Opinion Suggestion to ease the cyclical nature of the budget

Discussion in 'Budget 2019' started by gnf_ireland, 10 Oct 2018.

  1. gnf_ireland

    gnf_ireland Frequent Poster

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    As stated on a number of threads, there is general surprise around the spend mentality of this budget. It is really like there is an election coming up and our 'right of centre' government is trying to eat into the electoral base of the populist parties.

    One means of easing the impact of this would be to base the revenue calculation based on the average revenue collected over the last 3-5 years, and ignore the next year projected values. This would have the effect that the budget is not based on future growth, but on actual tax intake PLUS the averaging nature of it would go some way into leveling the cyclical nature our current model.

    A budget deficit would be calculated against the average revenue intake rather than the projected revenue intake. The budget deficit would need to be managed within an agreed threshold - for current expenditure. Capital expenditure is another matter. There would need to be a mechanism that if the budget was primarily in deficit, then the deficit would be clawed back against the available 'average revenue' calculation over a number of years.

    It would also mean that tax collection measures will only take effect in the future, rather than immediately. This may be a downside to the approach, especially closer to an election, but on the flip side may push a bit towards longer term planning. A government may be more willing to change tax collection rules at their term in office, so they can benefit from the extra revenue towards the end of it.

    Not withstanding EU rules, would an approach like this be a runner, and would it be an improvement on the current model?
     
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  2. Firefly

    Firefly Frequent Poster

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    Maybe the Fiscal Advisory Council should have a lot more power. Can you imagine if they advised the government for each budget what the government could spend? By all means let politicians be politicians and let them decide how it is spent, but if they were constrained on the amount it could be a lot better.
     
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  3. gnf_ireland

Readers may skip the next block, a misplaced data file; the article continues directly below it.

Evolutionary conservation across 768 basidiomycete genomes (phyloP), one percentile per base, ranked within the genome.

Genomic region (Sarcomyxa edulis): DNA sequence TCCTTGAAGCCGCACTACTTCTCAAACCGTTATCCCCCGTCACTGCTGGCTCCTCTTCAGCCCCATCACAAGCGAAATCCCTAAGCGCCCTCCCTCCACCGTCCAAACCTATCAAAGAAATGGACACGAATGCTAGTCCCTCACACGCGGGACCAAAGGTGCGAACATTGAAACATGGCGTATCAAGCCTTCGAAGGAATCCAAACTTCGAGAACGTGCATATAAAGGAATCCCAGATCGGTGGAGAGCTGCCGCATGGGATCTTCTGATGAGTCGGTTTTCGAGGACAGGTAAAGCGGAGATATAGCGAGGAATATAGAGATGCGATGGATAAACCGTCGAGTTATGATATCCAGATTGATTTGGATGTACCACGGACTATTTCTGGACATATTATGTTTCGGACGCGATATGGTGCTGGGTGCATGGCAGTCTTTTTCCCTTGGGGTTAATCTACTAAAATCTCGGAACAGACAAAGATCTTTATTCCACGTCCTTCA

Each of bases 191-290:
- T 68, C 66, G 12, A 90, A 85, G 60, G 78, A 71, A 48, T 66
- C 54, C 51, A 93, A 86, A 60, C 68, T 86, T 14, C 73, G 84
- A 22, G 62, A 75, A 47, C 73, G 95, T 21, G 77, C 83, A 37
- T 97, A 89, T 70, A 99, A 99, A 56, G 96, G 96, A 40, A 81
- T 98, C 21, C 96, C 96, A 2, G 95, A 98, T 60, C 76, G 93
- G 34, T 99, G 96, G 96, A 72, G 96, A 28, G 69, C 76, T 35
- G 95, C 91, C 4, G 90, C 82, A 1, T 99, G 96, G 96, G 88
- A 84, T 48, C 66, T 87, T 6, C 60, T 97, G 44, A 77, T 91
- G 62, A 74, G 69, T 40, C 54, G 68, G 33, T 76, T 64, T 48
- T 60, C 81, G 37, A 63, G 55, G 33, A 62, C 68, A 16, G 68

gnf_ireland Frequent Poster

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    Absolutely - we need to move away from the concept of election budgets and short term thinking. No government can get away from this while they are always looking at getting reelected.
    It also gives the politician's an out - as they can only work within their allocated budget, and therefore someone to blame for not overspending !
     
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  4. T McGibney

    T McGibney Frequent Poster

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    Maybe scrap the annual Budget circus and implement, say, 3 year budgets?
     
  5. The Horseman

    The Horseman Frequent Poster

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    We certainly do need to change the way we set and spend the budget. We need to have both long and short term strategy (much like a business) and we should invest our budget accordingly.

    it would appear budgets are just vote catchers and especially with Brexit and the increasing pressure on our Corporation tax rate we are due some very difficult times ahead and we need some buffer to mitigate them.

    We don't seem to have learned from the past, a lot of our tax take was property related and now its Corporation tax. At least if we could spread the tax base we would not be so heavily reliant on one or two specific sectors for our tax revenue.
     
  6. gnf_ireland

    gnf_ireland Frequent Poster

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    We have learned nothing - as a government or as a population. All you need to do is try book a restaurant in Dublin on a weekend night at short notice and the boom is definitely back !! Spend Spend Spend appears to be both the government and populations approach to living...
     
  7. gnf_ireland

    gnf_ireland Frequent Poster

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    I still like the idea of averaging out revenues so we can at least handle minor blips and changes to accounting rules that may offer one off boosts.
    For example, if we were to offer another tax amnesty and the projected intake was 500m (for example), this should be spent over 3-5 years and not in a single year...

    But anything is better than the annual Budget circus we have today...